Saturday might carry a slightly unsettling feeling for more than a few footballers around the region as a competition starts, but only for some.
Coolamon co-coach Jamie Maddox has never missed a season and here he is, not injured, not retired, but not playing for the first time in as long as he can remember.
"It'll be a bit weird I suppose. It's been a long time since not having to play footy in the winter months. So it will be a strange feeling, seeing them run around, for sure," Maddox said.
"We've got an open house, we're selling our house, so I'll be doing bits and pieces around home. I won't be going to watch any footy. I'll just spend some time with the kids and the family."
Coolamon were among the final Riverina League and Farrer League clubs to withdraw. The Hoppers wanted a mandatory exclusion of non-Riverina players and coaches from the AFL Riverina Championship.
Maddox said the stop-start year had been frustrating but the playing group had enjoyed getting into training for a few weeks when a normal season looked possible.
"Things in the end just didn't turn out how we thought so it was a bit disappointing how it all ended up but in terms of the football club and the community, the decision we made has been well supported and well-received," Maddox said.
The highly-regarded Maddox is a two-time premiership player and has captained the Riverina League representative team. He shared a Jim Quinn Medal with Guy Orton and Chris Gordon in 2012.
Orton was a two-time Riverina League best-and-fairest in his time at Griffith before switching to Farrer League club Coleambally for this season.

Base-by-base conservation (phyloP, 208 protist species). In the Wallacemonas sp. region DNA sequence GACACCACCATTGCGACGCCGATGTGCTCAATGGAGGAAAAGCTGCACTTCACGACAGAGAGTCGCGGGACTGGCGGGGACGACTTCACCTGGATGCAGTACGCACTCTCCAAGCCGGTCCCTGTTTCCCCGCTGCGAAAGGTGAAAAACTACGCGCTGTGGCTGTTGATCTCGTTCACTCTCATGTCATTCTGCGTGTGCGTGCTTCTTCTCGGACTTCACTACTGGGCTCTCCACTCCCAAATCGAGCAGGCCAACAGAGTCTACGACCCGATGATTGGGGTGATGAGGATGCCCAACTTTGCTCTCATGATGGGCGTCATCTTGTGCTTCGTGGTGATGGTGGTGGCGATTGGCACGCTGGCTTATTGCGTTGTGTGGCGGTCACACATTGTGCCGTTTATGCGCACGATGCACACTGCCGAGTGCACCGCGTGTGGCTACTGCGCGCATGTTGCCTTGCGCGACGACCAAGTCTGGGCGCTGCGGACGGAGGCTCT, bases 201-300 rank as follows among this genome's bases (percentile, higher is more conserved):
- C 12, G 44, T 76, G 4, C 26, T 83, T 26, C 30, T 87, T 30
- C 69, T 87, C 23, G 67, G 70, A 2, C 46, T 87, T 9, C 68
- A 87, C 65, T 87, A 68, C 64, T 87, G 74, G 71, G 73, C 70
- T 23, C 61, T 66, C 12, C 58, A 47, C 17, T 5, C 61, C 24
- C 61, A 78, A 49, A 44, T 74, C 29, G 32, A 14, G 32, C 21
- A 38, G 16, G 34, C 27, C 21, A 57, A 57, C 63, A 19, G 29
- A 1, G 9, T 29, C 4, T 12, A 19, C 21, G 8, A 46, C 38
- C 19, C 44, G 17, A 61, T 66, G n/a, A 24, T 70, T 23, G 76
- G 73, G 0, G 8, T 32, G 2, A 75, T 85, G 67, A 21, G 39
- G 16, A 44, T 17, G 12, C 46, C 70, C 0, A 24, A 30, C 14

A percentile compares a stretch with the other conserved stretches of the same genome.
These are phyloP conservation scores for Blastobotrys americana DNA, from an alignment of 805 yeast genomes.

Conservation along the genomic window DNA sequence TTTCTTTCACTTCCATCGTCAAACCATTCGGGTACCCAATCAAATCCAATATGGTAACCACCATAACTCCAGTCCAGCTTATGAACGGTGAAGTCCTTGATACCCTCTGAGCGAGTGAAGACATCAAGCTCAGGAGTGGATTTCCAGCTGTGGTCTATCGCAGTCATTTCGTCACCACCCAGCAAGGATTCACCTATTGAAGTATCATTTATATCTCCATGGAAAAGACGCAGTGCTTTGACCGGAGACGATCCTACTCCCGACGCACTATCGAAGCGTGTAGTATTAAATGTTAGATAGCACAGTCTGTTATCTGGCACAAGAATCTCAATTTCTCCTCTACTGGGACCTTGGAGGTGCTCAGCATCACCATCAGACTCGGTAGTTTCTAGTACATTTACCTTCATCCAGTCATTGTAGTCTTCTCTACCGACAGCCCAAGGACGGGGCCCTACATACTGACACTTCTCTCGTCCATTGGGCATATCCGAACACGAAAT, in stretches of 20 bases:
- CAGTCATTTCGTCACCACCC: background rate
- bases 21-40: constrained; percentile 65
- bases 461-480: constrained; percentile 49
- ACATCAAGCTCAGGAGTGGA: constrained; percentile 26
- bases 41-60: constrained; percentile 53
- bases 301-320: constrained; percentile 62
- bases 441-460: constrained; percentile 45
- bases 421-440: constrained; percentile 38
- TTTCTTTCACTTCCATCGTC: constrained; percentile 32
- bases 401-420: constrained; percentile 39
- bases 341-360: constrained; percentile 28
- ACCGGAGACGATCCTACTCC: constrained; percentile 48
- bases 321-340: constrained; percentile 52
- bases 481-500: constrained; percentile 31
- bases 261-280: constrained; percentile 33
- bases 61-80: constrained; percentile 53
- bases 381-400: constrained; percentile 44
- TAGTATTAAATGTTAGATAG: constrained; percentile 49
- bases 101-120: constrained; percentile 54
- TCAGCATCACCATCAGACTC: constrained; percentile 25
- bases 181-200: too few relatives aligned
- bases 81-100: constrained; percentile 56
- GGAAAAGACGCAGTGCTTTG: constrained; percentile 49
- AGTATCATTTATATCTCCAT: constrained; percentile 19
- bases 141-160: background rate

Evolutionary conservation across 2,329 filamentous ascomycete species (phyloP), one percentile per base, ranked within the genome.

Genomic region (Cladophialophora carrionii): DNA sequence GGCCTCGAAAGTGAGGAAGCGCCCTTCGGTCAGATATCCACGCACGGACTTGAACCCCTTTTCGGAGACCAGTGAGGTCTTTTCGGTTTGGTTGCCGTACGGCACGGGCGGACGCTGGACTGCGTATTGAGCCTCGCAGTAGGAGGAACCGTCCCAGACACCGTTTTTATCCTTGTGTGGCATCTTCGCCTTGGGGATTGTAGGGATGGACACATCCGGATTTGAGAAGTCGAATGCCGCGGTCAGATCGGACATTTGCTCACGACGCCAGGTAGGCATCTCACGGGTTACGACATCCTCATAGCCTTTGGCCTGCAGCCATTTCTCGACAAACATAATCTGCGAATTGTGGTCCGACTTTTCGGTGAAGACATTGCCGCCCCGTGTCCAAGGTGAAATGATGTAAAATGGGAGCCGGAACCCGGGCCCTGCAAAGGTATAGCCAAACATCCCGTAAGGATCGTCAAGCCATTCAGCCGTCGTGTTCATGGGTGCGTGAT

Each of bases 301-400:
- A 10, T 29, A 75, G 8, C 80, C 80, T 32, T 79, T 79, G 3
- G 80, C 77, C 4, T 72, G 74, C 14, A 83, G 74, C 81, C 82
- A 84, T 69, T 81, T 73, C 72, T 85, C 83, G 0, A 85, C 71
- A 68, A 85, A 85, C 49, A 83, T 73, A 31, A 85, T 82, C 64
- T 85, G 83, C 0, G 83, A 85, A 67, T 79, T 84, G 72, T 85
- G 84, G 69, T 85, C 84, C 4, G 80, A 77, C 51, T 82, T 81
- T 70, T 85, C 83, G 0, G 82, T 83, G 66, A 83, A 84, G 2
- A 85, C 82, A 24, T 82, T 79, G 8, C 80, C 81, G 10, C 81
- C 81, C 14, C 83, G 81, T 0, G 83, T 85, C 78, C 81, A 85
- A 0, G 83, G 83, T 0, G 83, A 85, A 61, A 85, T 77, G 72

He recalls having one year off between junior and senior footy but he made up for it later by doubling up with seasons in the Northern Territory.
"I played six seasons back-to-back, going Darwin, then playing down here and going back," he says.
"It's been a long time since I missed a full year of footy."
The former Griffith and Riverina League rep coach fielded some interest once the Blues opted out.
But his window of excitement had shut once the father of two got used to having more time at home, one of the benefits in a COVID-19 afflicted winter.
"I'm enjoying my weekends at the moment, with work being busy and we're doing house renos. And I'm spending more time with the girls. It's been quite enjoyable," Orton said.
"When it comes around next year, I'll be keen to go but to start halfway through, or now, it'd be pretty hard to do I reckon.
"If I was a lot younger and I didn't have the family and all that, I'd be pretty shattered (without a season).
"But spending more time with the family and realising how much you're away for footy... it takes up a fair bit of your life."